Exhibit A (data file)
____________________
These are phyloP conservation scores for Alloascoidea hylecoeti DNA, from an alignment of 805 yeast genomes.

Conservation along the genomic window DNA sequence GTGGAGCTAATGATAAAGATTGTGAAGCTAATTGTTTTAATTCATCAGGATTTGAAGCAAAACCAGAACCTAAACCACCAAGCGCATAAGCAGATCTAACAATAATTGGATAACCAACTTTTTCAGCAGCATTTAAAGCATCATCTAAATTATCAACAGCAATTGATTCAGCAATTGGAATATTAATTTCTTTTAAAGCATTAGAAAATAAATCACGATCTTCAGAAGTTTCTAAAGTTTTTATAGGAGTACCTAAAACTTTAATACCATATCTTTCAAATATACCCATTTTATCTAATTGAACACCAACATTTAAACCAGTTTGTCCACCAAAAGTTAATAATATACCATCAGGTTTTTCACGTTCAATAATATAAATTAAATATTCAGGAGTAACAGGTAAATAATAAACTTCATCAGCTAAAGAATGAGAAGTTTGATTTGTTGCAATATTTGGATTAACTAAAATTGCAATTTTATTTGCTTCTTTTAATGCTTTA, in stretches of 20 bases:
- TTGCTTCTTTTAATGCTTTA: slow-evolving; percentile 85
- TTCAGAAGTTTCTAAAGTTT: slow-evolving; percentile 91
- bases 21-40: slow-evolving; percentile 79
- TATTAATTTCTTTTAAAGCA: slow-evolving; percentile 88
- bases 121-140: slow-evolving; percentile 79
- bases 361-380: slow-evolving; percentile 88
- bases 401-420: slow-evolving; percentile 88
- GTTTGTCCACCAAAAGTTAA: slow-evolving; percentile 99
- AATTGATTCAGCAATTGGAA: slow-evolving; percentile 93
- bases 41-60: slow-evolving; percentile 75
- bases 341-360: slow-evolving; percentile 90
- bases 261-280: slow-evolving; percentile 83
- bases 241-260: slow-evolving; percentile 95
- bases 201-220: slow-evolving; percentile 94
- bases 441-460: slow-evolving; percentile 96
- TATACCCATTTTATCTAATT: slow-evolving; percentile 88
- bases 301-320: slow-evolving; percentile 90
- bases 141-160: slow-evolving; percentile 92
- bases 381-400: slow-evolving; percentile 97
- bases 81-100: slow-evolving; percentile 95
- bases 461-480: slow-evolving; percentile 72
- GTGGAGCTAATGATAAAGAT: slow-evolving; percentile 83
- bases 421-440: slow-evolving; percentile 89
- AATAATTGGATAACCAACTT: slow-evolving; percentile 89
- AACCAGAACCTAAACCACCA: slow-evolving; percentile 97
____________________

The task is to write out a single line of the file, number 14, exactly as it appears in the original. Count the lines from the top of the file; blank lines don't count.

- bases 261-280: slow-evolving; percentile 83